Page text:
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Vermont GMO legislation kicks off food fight


Grocery Manufacturers Association take on Vermont's new labeling law.

The Grocery Manufacturers Association, the Snack Food Association, International Dairy Foods Association and the National Association of Manufacturers have filed a complaint in federal district court against Vermont’s mandatory GMO labeling law, passed last month.

The GMA characterized the new law, which goes into effect in 2016, as shortsighted and pointless, which is not altogether surprising given that U.S. organic farming interests were heavily involved in pushing it through.

The law is bound to impact states beyond Vermont borders. The GMA said, “Vermont’s mandatory GMO labeling law is a costly and misguided measure that will set the nation on a path toward a 50-state patchwork of GMO labeling policies that do nothing to advance the health and safety of consumers.”

The GMA filing pointed out that the Constitution “prohibits individual states from regulating nationwide distribution and labeling practices that facilitate interstate commerce. That is the sole province of the federal government. FDA, USDA and the Environmental Protection Agency have both the mandate and expertise to incorporate the views of all the stakeholders at each link in the chain from farm to fork.”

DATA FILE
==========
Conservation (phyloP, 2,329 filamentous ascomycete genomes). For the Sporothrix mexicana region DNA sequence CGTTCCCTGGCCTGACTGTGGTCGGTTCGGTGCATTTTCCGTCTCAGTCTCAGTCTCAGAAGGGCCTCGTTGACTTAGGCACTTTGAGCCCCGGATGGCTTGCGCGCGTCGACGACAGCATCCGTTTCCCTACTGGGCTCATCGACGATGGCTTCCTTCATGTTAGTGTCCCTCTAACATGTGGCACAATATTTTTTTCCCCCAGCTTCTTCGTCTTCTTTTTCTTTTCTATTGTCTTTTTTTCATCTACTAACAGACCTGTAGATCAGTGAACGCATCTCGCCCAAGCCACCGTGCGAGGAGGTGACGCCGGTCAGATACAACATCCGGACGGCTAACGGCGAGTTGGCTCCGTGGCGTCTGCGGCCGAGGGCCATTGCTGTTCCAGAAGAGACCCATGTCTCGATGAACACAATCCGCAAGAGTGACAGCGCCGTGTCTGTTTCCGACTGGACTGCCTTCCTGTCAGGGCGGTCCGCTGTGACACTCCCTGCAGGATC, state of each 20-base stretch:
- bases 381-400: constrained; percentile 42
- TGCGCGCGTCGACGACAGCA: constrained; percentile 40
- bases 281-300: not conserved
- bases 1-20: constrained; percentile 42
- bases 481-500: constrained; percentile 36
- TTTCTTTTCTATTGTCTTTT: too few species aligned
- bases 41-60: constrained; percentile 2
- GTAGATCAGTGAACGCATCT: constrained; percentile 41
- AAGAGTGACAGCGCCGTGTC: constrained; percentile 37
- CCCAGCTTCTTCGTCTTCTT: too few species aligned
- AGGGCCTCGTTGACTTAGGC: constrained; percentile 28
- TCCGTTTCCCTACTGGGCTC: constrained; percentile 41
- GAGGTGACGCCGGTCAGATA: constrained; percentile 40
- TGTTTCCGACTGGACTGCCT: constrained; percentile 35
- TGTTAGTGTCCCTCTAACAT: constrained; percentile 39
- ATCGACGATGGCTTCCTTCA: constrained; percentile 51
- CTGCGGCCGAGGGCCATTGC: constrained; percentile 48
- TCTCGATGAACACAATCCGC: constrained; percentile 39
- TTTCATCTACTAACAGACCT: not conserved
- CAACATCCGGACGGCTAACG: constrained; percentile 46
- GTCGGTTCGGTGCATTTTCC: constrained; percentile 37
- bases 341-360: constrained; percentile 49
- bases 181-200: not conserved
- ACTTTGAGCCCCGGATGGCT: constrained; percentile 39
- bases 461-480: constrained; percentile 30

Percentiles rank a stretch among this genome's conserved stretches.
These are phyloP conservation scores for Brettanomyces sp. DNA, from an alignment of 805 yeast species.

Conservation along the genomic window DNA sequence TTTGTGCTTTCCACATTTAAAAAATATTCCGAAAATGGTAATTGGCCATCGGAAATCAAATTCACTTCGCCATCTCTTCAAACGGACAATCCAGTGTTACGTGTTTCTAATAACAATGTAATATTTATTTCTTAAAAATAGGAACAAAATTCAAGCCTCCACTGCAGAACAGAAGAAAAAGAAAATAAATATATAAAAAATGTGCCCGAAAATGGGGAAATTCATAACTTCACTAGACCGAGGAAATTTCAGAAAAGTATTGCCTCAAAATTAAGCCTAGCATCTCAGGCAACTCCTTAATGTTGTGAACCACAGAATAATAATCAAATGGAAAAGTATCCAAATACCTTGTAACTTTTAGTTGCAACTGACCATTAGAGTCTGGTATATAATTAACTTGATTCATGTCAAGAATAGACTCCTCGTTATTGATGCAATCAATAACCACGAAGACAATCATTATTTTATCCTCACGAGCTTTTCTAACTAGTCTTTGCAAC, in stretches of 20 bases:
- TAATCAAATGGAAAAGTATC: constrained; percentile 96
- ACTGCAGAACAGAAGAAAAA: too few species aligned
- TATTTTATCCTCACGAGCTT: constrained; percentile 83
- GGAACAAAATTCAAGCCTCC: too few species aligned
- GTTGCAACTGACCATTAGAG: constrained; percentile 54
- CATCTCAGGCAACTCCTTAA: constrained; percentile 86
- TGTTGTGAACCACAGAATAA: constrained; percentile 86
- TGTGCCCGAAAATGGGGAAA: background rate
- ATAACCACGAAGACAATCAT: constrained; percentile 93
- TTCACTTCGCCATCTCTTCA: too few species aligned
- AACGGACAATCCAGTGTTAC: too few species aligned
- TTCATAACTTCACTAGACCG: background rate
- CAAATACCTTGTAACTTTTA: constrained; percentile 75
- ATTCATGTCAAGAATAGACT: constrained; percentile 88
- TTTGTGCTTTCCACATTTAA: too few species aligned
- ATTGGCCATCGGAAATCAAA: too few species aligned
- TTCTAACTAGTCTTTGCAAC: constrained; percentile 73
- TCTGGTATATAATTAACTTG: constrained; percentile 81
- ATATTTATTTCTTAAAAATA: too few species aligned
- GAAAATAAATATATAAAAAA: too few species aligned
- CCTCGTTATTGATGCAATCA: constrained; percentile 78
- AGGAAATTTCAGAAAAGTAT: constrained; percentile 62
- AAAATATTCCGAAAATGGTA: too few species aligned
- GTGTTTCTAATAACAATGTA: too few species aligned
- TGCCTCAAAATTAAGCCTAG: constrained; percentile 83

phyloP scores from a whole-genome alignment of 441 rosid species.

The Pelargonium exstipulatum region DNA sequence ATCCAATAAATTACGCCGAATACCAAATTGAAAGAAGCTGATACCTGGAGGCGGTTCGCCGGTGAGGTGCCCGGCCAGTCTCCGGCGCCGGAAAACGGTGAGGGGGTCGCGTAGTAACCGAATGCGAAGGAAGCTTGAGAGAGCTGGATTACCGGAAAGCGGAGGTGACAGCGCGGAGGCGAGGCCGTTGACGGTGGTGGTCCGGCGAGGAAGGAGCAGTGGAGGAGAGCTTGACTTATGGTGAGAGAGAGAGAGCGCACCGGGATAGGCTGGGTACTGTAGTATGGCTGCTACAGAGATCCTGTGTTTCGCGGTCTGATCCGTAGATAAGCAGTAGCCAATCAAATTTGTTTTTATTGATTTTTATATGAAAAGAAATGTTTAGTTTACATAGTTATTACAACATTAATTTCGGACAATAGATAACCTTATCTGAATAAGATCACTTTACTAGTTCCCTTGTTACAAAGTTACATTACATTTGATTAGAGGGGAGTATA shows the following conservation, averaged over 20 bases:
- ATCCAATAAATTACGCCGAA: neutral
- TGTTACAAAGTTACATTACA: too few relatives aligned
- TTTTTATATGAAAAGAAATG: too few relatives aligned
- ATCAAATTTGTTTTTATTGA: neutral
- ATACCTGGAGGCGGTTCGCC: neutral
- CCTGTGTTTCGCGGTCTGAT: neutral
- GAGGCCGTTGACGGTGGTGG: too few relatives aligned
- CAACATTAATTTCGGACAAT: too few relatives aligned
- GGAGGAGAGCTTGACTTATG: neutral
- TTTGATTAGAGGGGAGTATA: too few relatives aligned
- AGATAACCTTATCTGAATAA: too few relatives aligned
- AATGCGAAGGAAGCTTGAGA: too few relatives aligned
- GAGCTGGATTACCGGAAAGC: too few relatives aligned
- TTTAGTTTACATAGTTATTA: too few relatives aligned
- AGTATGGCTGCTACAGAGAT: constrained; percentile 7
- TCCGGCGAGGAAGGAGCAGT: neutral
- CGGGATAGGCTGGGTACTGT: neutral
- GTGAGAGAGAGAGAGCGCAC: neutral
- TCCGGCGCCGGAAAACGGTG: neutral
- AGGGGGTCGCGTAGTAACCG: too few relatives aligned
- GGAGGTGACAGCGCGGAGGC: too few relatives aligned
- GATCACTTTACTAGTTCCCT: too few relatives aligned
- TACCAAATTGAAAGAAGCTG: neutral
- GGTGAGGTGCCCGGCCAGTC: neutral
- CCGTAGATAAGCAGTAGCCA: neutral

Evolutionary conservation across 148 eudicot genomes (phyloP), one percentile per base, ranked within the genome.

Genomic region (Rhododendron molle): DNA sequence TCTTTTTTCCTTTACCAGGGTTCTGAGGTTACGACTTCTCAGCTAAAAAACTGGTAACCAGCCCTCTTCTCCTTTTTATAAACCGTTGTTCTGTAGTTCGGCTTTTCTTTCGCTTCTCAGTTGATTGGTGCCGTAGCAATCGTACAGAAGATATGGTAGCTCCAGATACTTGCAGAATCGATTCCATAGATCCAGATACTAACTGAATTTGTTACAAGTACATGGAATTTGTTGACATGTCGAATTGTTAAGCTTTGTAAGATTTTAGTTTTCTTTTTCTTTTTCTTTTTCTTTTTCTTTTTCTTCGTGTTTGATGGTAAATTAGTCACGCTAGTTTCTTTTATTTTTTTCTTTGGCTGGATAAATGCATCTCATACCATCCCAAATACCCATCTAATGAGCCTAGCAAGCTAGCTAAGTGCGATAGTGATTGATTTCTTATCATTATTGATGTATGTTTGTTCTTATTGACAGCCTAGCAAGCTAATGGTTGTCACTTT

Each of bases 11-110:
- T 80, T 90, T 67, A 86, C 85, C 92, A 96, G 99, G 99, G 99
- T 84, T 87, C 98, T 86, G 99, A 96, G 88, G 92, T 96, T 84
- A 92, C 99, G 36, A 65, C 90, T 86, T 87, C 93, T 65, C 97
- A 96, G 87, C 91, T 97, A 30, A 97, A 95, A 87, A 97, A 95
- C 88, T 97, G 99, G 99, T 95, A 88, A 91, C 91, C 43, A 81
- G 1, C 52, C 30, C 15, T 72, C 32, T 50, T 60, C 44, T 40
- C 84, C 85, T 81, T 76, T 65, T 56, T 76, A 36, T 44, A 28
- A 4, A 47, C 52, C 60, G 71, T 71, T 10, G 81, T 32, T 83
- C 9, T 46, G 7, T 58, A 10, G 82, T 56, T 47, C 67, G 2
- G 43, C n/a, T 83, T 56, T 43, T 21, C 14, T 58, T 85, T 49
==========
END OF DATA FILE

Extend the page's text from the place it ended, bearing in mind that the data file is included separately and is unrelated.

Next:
The GMA said the act “imposes burdensome new speech requirements, and restrictions, that will affect, by Vermont’s count, eight out of every ten foods at the grocery store. Yet Vermont has effectively conceded this law has no basis in health, safety, or science.”

Vermont policymakers “cannot merely act as a pass-through for the fads and controversies of the day,” the GMA filing said. “It must point to a truly governmental interest, not just a political one.”

Vermonters responded to the suit saying there is a lack of consensus on the safety of GM crops, and pointed to a statement saying as much from the European Network of Scientists for Social & Environmental Responsibility. However, one of the most controversial studies ENSSER cites to back up this claim, that GM corn causes cancer in rats, has since been retracted.

The new rule is pointless, GMA says, because consumers who want to avoid GMOs already have that choice through purchasing items labeled as certified organic, or non-GMO. Consumers should assume that any product not displaying these labels probably contains products made with genetically-engineering.

The GMA and most of U.S. agriculture back a federal labeling bill that would require the FDA to mandate the labeling of GMO food ingredients if the agency determines there is a health, safety or nutrition issue with GMO technology.

The FDA will also establish federal standards for companies that want to voluntarily label their products for the absence-of or presence-of GMO food ingredients so that consumers clearly understand their choices in the marketplace.

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